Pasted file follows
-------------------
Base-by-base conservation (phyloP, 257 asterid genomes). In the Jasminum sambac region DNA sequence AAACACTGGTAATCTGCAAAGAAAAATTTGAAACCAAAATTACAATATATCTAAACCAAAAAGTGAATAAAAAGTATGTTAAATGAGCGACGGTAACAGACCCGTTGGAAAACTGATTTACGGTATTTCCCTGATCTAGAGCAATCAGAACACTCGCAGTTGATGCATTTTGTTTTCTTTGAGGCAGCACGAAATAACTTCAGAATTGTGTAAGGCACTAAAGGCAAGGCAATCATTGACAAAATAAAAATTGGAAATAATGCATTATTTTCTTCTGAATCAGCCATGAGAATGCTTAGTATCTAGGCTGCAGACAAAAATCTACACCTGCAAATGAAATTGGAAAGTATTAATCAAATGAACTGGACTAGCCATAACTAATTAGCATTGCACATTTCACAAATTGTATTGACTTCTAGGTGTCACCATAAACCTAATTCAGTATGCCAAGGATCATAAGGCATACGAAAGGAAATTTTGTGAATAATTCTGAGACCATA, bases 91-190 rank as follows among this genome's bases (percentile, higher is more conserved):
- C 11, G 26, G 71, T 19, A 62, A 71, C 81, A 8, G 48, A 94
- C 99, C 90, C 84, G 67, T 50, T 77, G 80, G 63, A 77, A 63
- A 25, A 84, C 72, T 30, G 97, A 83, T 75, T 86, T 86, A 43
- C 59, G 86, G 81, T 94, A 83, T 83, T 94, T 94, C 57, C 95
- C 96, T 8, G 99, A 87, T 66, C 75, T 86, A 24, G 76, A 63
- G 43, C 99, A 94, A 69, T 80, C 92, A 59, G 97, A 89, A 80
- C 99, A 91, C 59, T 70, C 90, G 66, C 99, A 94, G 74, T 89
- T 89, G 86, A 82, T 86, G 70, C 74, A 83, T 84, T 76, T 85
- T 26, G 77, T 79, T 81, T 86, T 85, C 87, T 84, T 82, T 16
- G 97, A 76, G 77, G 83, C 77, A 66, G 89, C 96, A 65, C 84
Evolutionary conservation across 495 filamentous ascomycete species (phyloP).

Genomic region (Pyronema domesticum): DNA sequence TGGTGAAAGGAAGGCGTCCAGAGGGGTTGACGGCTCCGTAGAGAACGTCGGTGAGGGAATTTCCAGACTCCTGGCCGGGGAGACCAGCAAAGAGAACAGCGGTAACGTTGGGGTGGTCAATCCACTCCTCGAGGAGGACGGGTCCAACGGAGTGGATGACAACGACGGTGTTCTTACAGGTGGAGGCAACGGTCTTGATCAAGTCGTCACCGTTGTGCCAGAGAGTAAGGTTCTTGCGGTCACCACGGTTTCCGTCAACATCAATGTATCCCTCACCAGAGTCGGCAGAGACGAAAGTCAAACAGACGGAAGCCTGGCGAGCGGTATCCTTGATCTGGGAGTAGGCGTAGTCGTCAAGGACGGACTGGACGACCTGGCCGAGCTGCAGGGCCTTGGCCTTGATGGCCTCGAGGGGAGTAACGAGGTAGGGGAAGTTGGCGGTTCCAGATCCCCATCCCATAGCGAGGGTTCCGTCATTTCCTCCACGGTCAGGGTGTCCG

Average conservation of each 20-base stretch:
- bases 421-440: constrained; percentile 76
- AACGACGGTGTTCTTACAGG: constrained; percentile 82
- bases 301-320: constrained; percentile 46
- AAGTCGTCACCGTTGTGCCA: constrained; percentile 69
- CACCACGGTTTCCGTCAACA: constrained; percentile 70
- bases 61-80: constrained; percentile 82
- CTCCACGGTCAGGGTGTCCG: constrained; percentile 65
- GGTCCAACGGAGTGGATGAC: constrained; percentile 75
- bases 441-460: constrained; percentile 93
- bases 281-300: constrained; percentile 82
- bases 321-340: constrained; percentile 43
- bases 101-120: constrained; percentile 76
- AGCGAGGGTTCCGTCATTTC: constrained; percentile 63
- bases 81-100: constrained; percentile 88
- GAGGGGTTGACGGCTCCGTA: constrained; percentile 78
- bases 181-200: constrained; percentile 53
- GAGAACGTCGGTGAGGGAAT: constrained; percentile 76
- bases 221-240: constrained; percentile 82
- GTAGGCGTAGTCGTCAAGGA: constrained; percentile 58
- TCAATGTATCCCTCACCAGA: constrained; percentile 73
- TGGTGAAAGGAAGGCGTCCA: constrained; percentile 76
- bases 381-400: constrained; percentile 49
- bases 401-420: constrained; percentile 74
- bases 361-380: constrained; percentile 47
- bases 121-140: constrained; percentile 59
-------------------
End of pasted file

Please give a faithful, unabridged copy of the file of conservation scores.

Base-by-base conservation (phyloP, 257 asterid genomes). In the Jasminum sambac region DNA sequence AAACACTGGTAATCTGCAAAGAAAAATTTGAAACCAAAATTACAATATATCTAAACCAAAAAGTGAATAAAAAGTATGTTAAATGAGCGACGGTAACAGACCCGTTGGAAAACTGATTTACGGTATTTCCCTGATCTAGAGCAATCAGAACACTCGCAGTTGATGCATTTTGTTTTCTTTGAGGCAGCACGAAATAACTTCAGAATTGTGTAAGGCACTAAAGGCAAGGCAATCATTGACAAAATAAAAATTGGAAATAATGCATTATTTTCTTCTGAATCAGCCATGAGAATGCTTAGTATCTAGGCTGCAGACAAAAATCTACACCTGCAAATGAAATTGGAAAGTATTAATCAAATGAACTGGACTAGCCATAACTAATTAGCATTGCACATTTCACAAATTGTATTGACTTCTAGGTGTCACCATAAACCTAATTCAGTATGCCAAGGATCATAAGGCATACGAAAGGAAATTTTGTGAATAATTCTGAGACCATA, bases 91-190 rank as follows among this genome's bases (percentile, higher is more conserved):
- C 11, G 26, G 71, T 19, A 62, A 71, C 81, A 8, G 48, A 94
- C 99, C 90, C 84, G 67, T 50, T 77, G 80, G 63, A 77, A 63
- A 25, A 84, C 72, T 30, G 97, A 83, T 75, T 86, T 86, A 43
- C 59, G 86, G 81, T 94, A 83, T 83, T 94, T 94, C 57, C 95
- C 96, T 8, G 99, A 87, T 66, C 75, T 86, A 24, G 76, A 63
- G 43, C 99, A 94, A 69, T 80, C 92, A 59, G 97, A 89, A 80
- C 99, A 91, C 59, T 70, C 90, G 66, C 99, A 94, G 74, T 89
- T 89, G 86, A 82, T 86, G 70, C 74, A 83, T 84, T 76, T 85
- T 26, G 77, T 79, T 81, T 86, T 85, C 87, T 84, T 82, T 16
- G 97, A 76, G 77, G 83, C 77, A 66, G 89, C 96, A 65, C 84
Evolutionary conservation across 495 filamentous ascomycete species (phyloP).

Genomic region (Pyronema domesticum): DNA sequence TGGTGAAAGGAAGGCGTCCAGAGGGGTTGACGGCTCCGTAGAGAACGTCGGTGAGGGAATTTCCAGACTCCTGGCCGGGGAGACCAGCAAAGAGAACAGCGGTAACGTTGGGGTGGTCAATCCACTCCTCGAGGAGGACGGGTCCAACGGAGTGGATGACAACGACGGTGTTCTTACAGGTGGAGGCAACGGTCTTGATCAAGTCGTCACCGTTGTGCCAGAGAGTAAGGTTCTTGCGGTCACCACGGTTTCCGTCAACATCAATGTATCCCTCACCAGAGTCGGCAGAGACGAAAGTCAAACAGACGGAAGCCTGGCGAGCGGTATCCTTGATCTGGGAGTAGGCGTAGTCGTCAAGGACGGACTGGACGACCTGGCCGAGCTGCAGGGCCTTGGCCTTGATGGCCTCGAGGGGAGTAACGAGGTAGGGGAAGTTGGCGGTTCCAGATCCCCATCCCATAGCGAGGGTTCCGTCATTTCCTCCACGGTCAGGGTGTCCG

Average conservation of each 20-base stretch:
- bases 421-440: constrained; percentile 76
- AACGACGGTGTTCTTACAGG: constrained; percentile 82
- bases 301-320: constrained; percentile 46
- AAGTCGTCACCGTTGTGCCA: constrained; percentile 69
- CACCACGGTTTCCGTCAACA: constrained; percentile 70
- bases 61-80: constrained; percentile 82
- CTCCACGGTCAGGGTGTCCG: constrained; percentile 65
- GGTCCAACGGAGTGGATGAC: constrained; percentile 75
- bases 441-460: constrained; percentile 93
- bases 281-300: constrained; percentile 82
- bases 321-340: constrained; percentile 43
- bases 101-120: constrained; percentile 76
- AGCGAGGGTTCCGTCATTTC: constrained; percentile 63
- bases 81-100: constrained; percentile 88
- GAGGGGTTGACGGCTCCGTA: constrained; percentile 78
- bases 181-200: constrained; percentile 53
- GAGAACGTCGGTGAGGGAAT: constrained; percentile 76
- bases 221-240: constrained; percentile 82
- GTAGGCGTAGTCGTCAAGGA: constrained; percentile 58
- TCAATGTATCCCTCACCAGA: constrained; percentile 73
- TGGTGAAAGGAAGGCGTCCA: constrained; percentile 76
- bases 381-400: constrained; percentile 49
- bases 401-420: constrained; percentile 74
- bases 361-380: constrained; percentile 47
- bases 121-140: constrained; percentile 59